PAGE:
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Top Canadian Bank Stocks: Royal Bank of Canada vs. TD Bank

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Canadian banks face a number of challenges connected to the COVID-19 pandemic. This has investors wondering which of Canada’s top banks deserve to be on their buy lists today.

Let’s take a look at Royal Bank of Canada (TSX:RY)(NYSE:RY) and Toronto Dominion Bank (TSX:TD)(NYSE:TD) to see if one stock is the best pick for your TFSA or RRSP portfolio.

Royal Bank of Canada stock

Royal Bank is Canada’s largest financial institution based on market capitalization. In fact, Royal Bank sits in the list of the top 15 banks on the planet when measured by this metric. It is so large, the bank is deemed too big to fail.

Fortunately, Royal Bank is in good shape, and investors shouldn’t have to worry about the financial giant going bust.

Royal Bank’s profitability is the envy of most global banks. The company’s return on equity (ROE) for fiscal 2019 topped 17%. Even with all the provisions for credit losses (PCL) connected to the pandemic, Royal Bank still managed to generate $3.2 billion in net income for the three months ended July 31. ROE for the quarter came in at 15.7%.

Earnings gains in the capital markets and insurance groups helped mitigate hits in the personal and commercial banking and wealth management divisions due to higher PCL compared to last year.

Royal Bank of Canada stock

Royal Bank’s CET1 ratio sits at 12%, meaning the bank is well capitalized to ride out the downturn.

The stock trades at 11.9 times expected earnings over the next 12 months. At the current stock price near $97, investors can pick up a 4.4% dividend yield. Royal Bank’s stock enjoyed a nice rally off the March low and now sits just 11% below the 12-month high.

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TD Bank stock

TD is Canada’s second-largest bank. Analysts often say TD carries lower risk due to its heavy focus on retail banking activities. The capital markets operations, for example, tend to have less of an impact on earnings that we see at Royal Bank.

The pandemic, however, is hitting personal and commercial banking results at all the top Canadian banks. TD is well known for its Canadian business, but it is also a major player in the United States.

TD’s large retail banking operations in the United States makes the stock attractive for investors who want decent exposure to the U.S. economy through a Canadian stock.

In the near term, the American group likely adds risk due to the size of the COVID-19 outbreak in the country. Most of TD’s American operations are located along the east coast from Maine down to Florida. New York took a big COVID hit early on but has managed the outbreak well. Florida is a different story.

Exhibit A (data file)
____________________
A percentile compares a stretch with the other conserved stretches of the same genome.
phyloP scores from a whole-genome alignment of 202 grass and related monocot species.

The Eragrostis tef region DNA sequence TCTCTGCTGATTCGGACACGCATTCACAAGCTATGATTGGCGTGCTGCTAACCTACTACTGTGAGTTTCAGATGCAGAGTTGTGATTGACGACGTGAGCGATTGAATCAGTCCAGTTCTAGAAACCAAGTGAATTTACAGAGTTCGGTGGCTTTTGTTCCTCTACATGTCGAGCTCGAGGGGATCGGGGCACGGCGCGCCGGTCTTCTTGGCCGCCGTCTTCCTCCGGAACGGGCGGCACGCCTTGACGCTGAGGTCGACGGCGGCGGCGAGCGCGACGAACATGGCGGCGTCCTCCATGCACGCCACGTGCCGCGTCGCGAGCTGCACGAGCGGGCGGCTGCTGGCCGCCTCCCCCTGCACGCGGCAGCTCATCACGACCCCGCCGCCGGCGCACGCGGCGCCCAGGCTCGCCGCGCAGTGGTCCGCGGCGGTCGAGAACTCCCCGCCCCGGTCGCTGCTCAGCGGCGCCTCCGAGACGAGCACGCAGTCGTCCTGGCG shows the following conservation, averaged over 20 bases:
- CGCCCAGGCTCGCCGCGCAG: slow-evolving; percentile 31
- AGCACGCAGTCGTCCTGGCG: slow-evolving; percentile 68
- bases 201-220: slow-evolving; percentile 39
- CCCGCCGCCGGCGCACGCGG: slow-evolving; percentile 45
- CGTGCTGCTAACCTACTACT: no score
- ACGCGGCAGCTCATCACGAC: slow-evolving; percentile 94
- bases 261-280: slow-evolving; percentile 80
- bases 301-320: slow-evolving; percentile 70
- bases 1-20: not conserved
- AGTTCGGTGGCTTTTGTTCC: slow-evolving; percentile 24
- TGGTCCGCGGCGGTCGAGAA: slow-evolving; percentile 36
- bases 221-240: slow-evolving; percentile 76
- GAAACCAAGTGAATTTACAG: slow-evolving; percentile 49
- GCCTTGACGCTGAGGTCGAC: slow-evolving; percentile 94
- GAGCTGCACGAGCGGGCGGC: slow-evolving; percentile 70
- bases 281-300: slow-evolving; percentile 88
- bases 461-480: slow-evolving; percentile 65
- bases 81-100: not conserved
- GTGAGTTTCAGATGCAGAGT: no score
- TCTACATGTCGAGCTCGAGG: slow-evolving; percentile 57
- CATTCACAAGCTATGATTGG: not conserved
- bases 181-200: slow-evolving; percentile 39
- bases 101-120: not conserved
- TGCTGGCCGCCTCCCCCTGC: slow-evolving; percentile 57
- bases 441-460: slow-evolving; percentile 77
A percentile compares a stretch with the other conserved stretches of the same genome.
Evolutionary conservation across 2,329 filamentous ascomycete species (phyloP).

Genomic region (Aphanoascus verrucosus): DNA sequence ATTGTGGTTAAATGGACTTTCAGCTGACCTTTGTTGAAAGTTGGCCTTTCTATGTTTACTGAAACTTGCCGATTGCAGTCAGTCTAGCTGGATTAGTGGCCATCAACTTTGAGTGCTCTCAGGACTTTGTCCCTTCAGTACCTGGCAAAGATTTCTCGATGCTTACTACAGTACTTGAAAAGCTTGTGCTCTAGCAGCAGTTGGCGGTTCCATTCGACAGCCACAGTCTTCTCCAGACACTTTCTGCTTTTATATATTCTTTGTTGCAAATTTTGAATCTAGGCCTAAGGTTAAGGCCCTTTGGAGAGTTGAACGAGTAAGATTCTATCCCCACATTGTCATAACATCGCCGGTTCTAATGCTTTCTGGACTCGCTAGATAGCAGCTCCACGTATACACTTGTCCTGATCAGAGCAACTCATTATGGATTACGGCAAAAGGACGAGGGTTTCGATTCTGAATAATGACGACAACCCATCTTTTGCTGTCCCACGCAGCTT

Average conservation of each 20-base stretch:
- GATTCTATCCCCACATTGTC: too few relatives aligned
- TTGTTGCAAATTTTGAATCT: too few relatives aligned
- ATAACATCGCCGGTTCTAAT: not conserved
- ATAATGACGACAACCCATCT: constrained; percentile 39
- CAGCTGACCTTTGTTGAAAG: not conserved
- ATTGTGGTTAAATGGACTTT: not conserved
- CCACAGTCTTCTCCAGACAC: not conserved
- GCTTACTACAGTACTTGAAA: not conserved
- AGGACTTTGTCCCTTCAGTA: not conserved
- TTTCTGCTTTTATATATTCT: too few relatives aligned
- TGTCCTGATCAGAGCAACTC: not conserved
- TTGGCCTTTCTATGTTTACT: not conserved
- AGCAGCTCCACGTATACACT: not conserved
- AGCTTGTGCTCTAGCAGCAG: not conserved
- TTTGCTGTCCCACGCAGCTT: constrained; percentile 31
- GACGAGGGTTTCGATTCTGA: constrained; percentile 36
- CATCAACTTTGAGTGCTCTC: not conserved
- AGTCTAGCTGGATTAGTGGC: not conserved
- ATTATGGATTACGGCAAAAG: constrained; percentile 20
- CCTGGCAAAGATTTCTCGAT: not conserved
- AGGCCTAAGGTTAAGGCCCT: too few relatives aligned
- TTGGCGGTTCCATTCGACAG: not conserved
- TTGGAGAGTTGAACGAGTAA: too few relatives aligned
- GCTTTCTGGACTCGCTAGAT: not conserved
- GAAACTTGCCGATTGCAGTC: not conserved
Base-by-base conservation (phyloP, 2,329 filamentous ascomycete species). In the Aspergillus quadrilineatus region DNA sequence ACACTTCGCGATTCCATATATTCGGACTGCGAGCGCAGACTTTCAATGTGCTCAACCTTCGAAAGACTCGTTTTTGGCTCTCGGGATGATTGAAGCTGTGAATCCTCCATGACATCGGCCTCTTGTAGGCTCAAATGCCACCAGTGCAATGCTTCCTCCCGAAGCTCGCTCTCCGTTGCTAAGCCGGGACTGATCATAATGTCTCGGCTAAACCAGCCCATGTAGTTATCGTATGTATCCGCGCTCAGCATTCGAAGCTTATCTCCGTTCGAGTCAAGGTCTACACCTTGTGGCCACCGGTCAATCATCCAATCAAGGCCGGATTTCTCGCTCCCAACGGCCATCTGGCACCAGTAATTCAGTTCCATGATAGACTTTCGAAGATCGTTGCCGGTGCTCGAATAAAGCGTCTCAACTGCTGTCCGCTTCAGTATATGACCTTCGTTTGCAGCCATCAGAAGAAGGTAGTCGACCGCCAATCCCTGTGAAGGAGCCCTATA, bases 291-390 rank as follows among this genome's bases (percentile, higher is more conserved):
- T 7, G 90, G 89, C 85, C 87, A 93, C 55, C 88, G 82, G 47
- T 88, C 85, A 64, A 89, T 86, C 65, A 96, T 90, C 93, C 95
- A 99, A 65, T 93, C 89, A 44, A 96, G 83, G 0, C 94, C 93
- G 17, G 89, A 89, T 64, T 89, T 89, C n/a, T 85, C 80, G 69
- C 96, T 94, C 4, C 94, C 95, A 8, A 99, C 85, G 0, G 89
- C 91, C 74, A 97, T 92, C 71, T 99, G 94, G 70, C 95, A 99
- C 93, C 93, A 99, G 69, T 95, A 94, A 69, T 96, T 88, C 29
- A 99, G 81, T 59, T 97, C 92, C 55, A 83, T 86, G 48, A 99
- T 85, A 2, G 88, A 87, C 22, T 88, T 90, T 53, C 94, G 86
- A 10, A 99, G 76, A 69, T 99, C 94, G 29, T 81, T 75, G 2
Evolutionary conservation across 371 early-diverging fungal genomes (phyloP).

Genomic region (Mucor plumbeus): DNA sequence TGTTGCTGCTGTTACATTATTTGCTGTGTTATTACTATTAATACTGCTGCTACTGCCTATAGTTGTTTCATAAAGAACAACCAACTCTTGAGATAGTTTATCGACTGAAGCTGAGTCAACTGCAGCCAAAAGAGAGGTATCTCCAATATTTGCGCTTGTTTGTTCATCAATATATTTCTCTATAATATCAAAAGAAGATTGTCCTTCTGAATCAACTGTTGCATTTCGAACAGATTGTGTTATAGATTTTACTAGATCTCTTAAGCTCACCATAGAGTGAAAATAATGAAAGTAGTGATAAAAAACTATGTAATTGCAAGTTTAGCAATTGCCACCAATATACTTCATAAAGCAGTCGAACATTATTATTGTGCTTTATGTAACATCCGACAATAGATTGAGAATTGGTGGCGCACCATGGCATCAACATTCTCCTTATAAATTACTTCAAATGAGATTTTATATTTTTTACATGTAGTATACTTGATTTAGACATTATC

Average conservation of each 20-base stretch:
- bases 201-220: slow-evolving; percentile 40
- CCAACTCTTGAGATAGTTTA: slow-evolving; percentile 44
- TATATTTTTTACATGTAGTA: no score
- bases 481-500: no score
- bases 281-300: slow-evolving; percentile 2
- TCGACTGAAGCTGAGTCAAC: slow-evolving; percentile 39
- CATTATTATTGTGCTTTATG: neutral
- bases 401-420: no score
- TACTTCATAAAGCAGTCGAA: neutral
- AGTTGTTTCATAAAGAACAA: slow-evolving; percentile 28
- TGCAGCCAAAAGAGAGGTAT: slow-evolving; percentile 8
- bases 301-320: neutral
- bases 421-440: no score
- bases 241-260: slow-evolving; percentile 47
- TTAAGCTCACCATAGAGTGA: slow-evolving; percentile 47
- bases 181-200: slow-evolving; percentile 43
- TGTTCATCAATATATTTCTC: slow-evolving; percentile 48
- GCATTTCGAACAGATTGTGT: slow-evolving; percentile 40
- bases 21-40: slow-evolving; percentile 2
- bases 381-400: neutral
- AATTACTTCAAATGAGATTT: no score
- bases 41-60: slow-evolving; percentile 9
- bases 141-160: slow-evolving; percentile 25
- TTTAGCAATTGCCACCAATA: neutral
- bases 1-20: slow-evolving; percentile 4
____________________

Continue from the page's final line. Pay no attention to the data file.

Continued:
TD reported $2.3 billion in adjusted net earnings for fiscal Q3 2020. That’s down from $3.3 billion in the same quarter last year and reflects the large increase in PCL. TD set aside $2.2 billion in the quarter to cover loans that might default. Royal Bank set aside $675 million.

The wealth management and wholesale banking groups had strong quarters. The personal and consumer banking operations in Canada and the U.S. continue to face pandemic headwinds.

TD’s CET1 ratio is 12.5%, so the bank remains well capitalized.

The stock trades at 11.5 times anticipated earnings for the next year. The slight discount to Royal Bank might be connected to the uncertainty on how the U.S. operations will fare in the coming months.

The stock provides a 5% dividend yield and trades 18% below its 12-month high.

Should you buy Royal Bank or TD stock today?

Royal Bank and TD are both top stocks to add to a TFSA or RRSP portfolio.

If you only buy one, however, I would probably go with TD today. The stock might carry more near-term risk, but TD offers a better dividend yield right now and the share price could outperform Royal Bank over the next 12 months.

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This article represents the opinion of the writer, who may disagree with the “official” recommendation position of a Motley Fool premium service or advisor. We’re Motley! Questioning an investing thesis — even one of our own — helps us all think critically about investing and make decisions that help us become smarter, happier, and richer, so we sometimes publish articles that may not be in line with recommendations, rankings or other content.

Fool contributor Andrew Walker owns shares of TD.

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